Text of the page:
Amenorrhoea (BE), amenorrhea (AmE), or amenorrhœa, is the absence of a menstrual period in a woman of reproductive age. Physiological states of amenorrhoea are seen, most commonly, during pregnancy and lactation (breastfeeding), the latter also forming the basis of a form of contraception known as the lactational amenorrhoea method. Outside of the reproductive years there is absence of menses during childhood and after menopause. Disease statistics In polycystic ovary syndrome, circulating LH levels are often increased, increasing the ratio of LH to FSH.
Secondary amenorrhea is also caused by stress, extreme weight loss, and excessive exercise. Young athletes are particularly vulnerable, although normal menses usually return with healthy body weight. Causes of secondary amenorrhea can also result in primary amenorrhea, especially if present before onset of menarche. Disease Treatment The hormonal affects. As for physiological treatments to hypothalamic amenorrhoea, injections of metreleptin (r-metHuLeptin) have been tested as treatment to oestrogen deficiency resulting from low gonadotropins and other neuroendocrine defects such as low concentrations of thyroid and IGF-1. R-metHuLeptin has appeared effective in restoring defects in the hypothalamic-pituitary-gonadal axis and improving reproductive, thyroid, and IGF hormones, as well as bone formation, thus curing the amenorrhoea and infertility. However, it has not proved effective in restoring of cortisol and adrenocorticotropin levels, or bone resorption.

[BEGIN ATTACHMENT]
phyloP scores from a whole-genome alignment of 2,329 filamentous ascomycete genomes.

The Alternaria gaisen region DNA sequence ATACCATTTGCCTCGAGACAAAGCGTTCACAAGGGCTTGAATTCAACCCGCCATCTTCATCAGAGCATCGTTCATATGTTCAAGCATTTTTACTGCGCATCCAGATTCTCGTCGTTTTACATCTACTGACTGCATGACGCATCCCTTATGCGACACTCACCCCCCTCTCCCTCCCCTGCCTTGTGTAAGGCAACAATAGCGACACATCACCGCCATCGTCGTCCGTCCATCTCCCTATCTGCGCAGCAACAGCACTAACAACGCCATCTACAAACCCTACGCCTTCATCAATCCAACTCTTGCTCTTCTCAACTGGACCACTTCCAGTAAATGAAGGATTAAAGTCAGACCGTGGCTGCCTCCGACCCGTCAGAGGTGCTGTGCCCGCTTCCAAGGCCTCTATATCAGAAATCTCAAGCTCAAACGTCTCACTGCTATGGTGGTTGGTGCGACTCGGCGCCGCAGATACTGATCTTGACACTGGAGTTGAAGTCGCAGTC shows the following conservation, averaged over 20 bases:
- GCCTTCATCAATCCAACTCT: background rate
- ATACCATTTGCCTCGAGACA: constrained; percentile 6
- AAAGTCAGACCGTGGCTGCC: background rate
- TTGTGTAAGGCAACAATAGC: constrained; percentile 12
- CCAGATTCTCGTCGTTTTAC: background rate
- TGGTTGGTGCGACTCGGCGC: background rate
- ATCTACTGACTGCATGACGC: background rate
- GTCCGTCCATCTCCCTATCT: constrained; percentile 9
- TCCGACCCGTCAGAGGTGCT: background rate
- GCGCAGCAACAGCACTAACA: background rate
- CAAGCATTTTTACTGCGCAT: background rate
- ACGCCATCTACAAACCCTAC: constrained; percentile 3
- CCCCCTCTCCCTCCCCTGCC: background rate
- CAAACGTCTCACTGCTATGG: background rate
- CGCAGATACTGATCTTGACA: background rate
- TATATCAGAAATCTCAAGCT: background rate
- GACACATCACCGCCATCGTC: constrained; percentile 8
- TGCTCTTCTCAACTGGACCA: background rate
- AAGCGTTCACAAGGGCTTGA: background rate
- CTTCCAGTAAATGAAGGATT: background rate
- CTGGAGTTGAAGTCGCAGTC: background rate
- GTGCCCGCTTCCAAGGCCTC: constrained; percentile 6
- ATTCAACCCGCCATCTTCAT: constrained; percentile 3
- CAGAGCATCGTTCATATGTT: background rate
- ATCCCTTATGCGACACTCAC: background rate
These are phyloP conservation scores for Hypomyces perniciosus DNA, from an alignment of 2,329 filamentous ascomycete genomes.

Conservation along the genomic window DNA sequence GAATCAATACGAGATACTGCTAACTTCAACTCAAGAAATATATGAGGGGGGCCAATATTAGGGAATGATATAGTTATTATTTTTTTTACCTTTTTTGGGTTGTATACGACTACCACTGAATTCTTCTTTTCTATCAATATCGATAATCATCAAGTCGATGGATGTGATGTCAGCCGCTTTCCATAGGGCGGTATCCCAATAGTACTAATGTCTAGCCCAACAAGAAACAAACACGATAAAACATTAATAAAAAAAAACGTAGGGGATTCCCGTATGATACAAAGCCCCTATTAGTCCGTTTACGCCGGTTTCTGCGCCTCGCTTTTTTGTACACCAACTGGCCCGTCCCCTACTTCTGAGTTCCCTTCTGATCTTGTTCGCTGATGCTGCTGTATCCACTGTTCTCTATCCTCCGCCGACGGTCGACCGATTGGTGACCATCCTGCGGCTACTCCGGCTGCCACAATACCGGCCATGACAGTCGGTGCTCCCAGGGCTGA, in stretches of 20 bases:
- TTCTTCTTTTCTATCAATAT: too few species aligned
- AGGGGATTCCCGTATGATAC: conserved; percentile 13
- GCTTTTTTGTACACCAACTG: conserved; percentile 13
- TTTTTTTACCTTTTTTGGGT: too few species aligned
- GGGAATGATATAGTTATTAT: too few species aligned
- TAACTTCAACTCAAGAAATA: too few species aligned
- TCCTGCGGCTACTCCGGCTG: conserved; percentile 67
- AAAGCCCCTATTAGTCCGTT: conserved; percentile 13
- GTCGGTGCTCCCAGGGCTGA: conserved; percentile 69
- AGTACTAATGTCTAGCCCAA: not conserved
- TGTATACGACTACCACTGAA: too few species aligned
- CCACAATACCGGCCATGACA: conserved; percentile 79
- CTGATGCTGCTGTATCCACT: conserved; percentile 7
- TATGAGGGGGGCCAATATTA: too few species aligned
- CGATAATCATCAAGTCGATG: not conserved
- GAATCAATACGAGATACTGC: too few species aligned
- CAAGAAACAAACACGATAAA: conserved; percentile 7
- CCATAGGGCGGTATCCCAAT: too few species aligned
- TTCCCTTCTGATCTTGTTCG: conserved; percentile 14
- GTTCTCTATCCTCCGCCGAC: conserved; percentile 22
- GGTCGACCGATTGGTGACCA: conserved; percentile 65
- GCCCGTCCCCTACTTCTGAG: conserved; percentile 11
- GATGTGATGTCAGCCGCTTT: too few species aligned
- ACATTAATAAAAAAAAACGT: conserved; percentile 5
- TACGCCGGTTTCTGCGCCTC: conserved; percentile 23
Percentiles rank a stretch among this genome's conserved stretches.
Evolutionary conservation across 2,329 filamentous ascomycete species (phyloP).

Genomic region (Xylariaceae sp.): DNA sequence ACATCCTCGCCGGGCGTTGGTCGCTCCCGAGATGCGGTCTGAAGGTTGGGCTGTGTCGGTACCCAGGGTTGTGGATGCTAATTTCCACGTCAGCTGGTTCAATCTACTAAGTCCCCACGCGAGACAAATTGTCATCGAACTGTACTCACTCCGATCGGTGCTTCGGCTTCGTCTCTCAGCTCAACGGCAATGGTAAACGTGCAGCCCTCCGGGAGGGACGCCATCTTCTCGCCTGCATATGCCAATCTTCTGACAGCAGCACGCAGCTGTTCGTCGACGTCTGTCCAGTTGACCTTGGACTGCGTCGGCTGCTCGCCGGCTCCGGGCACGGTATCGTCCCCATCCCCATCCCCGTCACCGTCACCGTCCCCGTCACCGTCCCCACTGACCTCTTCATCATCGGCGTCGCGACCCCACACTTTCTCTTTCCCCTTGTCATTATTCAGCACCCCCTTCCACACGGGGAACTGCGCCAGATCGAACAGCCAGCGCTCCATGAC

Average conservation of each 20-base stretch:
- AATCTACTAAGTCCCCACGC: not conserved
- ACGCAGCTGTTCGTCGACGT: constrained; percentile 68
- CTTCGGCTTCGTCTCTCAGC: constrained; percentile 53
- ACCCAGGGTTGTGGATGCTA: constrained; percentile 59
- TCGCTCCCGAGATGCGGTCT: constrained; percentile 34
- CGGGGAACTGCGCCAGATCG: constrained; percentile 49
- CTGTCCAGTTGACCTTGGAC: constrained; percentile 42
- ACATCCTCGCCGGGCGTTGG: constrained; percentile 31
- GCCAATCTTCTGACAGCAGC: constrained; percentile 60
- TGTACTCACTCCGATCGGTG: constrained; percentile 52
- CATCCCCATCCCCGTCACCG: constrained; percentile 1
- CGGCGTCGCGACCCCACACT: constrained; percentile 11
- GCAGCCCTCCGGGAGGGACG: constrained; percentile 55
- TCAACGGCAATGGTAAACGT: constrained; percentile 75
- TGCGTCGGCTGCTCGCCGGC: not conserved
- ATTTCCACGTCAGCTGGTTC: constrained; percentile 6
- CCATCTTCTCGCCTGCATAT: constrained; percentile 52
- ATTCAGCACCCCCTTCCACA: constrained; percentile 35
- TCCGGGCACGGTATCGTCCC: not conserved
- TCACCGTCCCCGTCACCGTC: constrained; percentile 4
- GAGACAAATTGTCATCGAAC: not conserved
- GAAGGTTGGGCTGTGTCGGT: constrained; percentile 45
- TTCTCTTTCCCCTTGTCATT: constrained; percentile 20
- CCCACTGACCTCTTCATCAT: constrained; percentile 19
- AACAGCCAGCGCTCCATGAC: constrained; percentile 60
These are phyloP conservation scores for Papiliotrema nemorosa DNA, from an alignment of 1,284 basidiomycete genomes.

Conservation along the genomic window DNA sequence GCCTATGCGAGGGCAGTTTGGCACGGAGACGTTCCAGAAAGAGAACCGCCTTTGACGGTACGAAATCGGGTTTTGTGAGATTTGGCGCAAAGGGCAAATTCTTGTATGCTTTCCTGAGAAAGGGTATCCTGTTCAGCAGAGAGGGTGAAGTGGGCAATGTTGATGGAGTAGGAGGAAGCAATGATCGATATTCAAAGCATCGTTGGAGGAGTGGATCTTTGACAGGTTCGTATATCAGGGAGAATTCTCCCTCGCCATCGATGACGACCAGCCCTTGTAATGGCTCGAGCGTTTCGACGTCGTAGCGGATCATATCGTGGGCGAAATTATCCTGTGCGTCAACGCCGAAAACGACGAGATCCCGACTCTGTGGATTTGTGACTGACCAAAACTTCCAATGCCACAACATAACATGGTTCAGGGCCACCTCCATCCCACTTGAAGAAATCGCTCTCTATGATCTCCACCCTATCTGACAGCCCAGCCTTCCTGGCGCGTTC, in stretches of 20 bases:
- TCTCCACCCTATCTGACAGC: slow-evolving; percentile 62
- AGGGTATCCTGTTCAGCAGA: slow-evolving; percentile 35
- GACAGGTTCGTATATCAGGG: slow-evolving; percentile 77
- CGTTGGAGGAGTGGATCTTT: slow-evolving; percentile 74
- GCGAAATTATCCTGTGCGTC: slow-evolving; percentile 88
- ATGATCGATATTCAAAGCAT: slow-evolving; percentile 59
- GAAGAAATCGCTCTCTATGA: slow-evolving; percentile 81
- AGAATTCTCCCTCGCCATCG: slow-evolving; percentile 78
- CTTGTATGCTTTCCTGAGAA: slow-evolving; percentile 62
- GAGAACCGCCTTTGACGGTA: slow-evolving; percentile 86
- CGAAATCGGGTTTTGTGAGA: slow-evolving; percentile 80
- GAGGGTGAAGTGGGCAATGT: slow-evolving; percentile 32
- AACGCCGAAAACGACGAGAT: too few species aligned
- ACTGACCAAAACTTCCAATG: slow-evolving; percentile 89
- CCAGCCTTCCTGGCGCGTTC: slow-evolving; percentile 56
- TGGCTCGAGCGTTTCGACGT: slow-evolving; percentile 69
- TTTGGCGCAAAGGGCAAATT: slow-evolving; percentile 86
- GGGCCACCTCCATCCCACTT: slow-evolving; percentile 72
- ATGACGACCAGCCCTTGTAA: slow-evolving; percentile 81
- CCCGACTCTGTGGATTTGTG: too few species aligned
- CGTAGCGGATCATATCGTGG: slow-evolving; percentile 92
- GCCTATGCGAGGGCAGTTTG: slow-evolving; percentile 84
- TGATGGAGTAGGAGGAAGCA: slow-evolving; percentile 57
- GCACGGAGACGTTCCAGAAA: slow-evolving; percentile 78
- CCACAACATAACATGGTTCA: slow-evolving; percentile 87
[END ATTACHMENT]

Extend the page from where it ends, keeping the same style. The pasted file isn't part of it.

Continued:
In preindustrial societies, menarche typically occurred later than in current industrial societies. After menarche, menstruation was suppressed during much of a woman's reproductive life by either pregnancy or nursing. Reductions in age of menarche and lower fertility rates mean that modern women menstruate far more often than they did under the conditions prevalent for most of human evolutionary history. The term is derived from Greek: a = negative, men = month, rhoia = flow. Derived adjectives are amenorrhoeal and amenorrhoeic. The opposite is the normal menstrual period (eumenorrhoea).